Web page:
This interview with Adeline appeared in issue 65 of Grandes Ecoles et Universités magazine


Adeline, Chief Economist at GDF SUEZ

What do you find fascinating about your job ?

My teams and I build commodities price scenarios for the Group. That involves forecasting economic conditions – economic growth, foreign exchange rates, levels of demand and energy prices, for example – for the next 20 years in all the countries where ENGIE operates. These forecasts are used by the Group to guide its investment policy, provide input for its global strategy considerations and build its business plan. Working closely with the executive management team, these tasks involve detailed examination of a huge volume of forecasting data on current topics covering an enormous spectrum, but from a fascinating technical and operational perspective.


What kind of projects do you delegate to your younger staff ?

As trend detectors, they submit topic-specific forecasts directly to the Group CEO. For example, one of them recently submitted a study on the construction of a notional global price for CO2. The Board of Directors adopted the recommendation, and will now take this price into account when evaluating our capital investments, especially in coal-fired power plants. So ENGIE is a Group that puts its trust in its young people, and it always has done. As a new graduate, I was recruited as a customer branch manager leading a team of 30 people with responsibility for a multi-million franc budget.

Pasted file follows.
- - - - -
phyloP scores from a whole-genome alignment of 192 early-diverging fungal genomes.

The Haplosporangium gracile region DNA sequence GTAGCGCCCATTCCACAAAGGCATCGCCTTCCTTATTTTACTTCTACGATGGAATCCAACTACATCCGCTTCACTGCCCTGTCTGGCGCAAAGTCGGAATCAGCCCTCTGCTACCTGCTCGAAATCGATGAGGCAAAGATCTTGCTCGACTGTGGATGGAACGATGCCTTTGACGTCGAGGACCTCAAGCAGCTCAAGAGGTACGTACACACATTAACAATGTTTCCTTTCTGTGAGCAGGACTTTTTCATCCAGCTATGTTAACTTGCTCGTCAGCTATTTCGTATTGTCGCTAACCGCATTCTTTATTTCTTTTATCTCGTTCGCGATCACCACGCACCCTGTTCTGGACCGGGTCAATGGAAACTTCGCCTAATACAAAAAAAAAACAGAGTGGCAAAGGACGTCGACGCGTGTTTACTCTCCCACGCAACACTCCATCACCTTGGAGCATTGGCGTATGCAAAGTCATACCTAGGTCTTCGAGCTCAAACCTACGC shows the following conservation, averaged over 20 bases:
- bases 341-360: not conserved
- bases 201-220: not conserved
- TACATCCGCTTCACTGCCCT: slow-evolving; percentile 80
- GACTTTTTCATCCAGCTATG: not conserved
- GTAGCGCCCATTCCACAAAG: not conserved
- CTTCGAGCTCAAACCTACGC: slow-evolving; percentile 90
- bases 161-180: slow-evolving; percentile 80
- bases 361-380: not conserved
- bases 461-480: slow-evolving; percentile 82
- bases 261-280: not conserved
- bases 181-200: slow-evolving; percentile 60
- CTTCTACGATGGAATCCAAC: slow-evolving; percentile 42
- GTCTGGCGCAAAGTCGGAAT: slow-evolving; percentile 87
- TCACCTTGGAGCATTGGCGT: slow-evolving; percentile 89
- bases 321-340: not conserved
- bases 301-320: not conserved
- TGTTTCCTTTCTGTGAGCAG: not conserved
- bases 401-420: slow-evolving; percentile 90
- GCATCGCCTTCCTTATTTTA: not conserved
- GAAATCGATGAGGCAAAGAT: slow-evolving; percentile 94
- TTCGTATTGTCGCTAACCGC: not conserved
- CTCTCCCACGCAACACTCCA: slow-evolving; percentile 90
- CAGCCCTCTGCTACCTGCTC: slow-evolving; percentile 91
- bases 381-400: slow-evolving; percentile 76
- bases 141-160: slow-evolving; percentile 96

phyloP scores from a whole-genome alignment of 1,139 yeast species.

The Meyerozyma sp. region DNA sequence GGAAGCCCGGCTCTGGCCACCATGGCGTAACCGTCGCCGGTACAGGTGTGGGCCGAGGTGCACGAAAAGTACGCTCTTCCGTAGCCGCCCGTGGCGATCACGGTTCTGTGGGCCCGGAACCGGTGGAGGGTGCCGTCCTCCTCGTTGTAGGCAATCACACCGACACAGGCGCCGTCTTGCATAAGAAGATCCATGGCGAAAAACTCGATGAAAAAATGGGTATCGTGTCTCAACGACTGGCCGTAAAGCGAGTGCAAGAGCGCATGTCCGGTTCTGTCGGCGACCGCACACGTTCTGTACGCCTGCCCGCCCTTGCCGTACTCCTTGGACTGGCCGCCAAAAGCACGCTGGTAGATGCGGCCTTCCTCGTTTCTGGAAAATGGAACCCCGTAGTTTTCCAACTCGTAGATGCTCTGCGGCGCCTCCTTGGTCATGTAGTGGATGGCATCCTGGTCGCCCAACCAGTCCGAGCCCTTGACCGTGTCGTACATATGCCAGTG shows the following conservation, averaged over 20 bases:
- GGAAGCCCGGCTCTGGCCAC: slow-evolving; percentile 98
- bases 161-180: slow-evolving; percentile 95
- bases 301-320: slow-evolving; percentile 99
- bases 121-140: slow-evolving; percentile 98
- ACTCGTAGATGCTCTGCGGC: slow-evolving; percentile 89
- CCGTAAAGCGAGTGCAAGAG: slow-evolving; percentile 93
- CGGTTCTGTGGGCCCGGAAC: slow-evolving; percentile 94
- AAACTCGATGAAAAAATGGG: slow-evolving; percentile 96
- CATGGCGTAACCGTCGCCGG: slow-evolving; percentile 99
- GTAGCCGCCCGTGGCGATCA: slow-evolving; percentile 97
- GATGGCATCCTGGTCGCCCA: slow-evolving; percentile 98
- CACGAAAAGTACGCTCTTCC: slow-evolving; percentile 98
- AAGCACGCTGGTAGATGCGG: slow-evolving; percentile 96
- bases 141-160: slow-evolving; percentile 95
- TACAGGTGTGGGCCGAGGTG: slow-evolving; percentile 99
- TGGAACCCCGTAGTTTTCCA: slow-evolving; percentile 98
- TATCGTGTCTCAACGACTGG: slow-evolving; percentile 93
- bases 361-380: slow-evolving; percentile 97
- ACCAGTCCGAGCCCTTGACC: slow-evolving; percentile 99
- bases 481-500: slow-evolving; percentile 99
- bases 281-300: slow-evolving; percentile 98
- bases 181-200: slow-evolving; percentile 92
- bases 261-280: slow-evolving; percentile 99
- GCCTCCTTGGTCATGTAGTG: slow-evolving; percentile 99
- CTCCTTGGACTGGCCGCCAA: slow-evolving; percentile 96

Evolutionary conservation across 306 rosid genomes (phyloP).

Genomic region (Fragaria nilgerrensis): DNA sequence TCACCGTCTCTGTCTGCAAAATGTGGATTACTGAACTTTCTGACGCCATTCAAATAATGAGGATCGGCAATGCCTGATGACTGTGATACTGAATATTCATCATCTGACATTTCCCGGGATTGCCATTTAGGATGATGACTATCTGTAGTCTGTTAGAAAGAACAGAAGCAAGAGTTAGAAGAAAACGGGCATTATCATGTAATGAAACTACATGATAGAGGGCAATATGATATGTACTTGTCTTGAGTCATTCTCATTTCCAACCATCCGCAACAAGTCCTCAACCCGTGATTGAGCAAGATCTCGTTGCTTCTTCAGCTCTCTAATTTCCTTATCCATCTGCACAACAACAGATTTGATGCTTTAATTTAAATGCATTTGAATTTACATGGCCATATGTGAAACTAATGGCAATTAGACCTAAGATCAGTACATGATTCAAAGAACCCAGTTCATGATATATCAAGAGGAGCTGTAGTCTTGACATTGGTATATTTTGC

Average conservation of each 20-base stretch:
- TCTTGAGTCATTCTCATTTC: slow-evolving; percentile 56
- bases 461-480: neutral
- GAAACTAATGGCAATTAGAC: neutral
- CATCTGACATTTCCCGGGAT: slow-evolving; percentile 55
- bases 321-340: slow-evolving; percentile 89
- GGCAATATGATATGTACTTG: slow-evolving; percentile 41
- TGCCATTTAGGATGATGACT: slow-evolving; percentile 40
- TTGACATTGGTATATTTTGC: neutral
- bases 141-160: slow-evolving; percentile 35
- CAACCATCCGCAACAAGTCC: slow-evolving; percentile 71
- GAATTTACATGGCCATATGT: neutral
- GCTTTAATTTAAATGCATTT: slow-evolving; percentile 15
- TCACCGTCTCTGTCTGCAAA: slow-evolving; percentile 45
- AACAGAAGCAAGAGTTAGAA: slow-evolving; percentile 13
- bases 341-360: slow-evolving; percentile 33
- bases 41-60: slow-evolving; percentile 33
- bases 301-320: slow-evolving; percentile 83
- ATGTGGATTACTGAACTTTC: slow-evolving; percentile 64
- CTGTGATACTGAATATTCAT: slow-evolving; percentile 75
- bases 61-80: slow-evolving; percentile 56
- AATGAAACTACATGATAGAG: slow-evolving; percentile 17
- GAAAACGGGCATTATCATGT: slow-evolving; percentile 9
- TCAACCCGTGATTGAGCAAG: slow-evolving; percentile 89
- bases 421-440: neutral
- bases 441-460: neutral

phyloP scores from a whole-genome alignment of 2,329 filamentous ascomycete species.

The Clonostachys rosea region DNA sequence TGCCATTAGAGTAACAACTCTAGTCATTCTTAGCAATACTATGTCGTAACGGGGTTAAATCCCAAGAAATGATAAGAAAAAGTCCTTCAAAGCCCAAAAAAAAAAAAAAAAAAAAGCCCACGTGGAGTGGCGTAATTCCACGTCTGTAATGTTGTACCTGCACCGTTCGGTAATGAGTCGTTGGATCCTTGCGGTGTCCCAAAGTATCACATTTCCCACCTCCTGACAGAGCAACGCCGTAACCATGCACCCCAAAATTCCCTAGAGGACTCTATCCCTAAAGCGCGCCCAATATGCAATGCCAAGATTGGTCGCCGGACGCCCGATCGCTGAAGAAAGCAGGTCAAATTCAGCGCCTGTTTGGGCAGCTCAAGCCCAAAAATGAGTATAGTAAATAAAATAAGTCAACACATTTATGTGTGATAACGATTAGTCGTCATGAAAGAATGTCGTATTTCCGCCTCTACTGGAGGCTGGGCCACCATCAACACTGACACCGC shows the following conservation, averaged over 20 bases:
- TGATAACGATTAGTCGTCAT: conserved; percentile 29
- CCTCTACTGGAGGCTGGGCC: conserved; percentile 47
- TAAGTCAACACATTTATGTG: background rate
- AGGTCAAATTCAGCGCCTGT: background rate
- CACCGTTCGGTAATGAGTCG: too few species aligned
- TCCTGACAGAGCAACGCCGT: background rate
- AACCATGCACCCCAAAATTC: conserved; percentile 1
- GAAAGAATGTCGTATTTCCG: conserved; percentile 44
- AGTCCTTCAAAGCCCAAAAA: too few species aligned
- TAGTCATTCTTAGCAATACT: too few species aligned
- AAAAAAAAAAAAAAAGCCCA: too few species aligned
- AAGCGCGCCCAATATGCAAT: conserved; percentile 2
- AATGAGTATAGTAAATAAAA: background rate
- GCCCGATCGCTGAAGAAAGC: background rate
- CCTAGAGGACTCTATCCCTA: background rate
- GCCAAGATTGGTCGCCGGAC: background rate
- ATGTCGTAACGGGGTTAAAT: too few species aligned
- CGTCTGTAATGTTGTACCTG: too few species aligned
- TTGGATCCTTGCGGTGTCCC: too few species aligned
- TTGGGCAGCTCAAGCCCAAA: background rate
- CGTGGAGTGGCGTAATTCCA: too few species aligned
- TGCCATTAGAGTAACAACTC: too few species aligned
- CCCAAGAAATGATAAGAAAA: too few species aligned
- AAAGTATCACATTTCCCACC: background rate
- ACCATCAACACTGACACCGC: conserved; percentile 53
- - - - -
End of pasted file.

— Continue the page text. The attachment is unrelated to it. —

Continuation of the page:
Why did you choose to begin your career with ENGIE ?

Because it’s a global energy leader today and will continue to be so in a constantly changing world where disruptive innovations come thick and fast, from digitalization to the development of renewables, the potential offered by shale gas and the challenge of climate change… At ENGIE, young people are in direct contact with every sector of the energy industry and its many specialties, from exploration and production to marketing, transportation and distribution and energy services. That gives them a fairly unique opportunity for a dynamic career that will give them an enormous amount of experience worldwide, if that’s what they want.


How does ENGIE enable women to achieve their ambitions ?

It’s true that we still have fewer women senior executives than men, but that’s primarily because most women are not attracted to the industry. Nevertheless, ENGIE has a really dynamic commitment to success, built not only on quantified diversity targets, but also on the introduction of in-house networks – including the global Women In Network or WIN – and mentoring programs. Valued very highly within the Group, this approach illustrates the willingness of the Group to nurture the abilities of its most talented women. You can see that for yourself in the fact that our Chairman involved WIN in partnering the company for the emergence of new business. Even now, it’s not unusual at some of the meetings I attend for the speaker to begin with «Good Morning Gentlemen», but I’ve never experienced any form of discrimination in terms of pay or in terms of holding back my career in this Group, which does so much for women with children and encourages all its talented people.


What would you say is the ideal first job at ENGIE ?

There’s no such thing really, because there are so many career opportunities for young people with ambition, drive and a feeling for innovation. You could begin like me by leading a team, or you could pursue your own project, as one of my staff has done, who is now preparing to market a solar energy offer in Germany, with support from the Group. Joining ENGIE is about opening your mind to a changing world, taking on global challenges, benefiting from a diverse range of professional opportunities, and working in a company that will never blame you for daring to take on a challenge.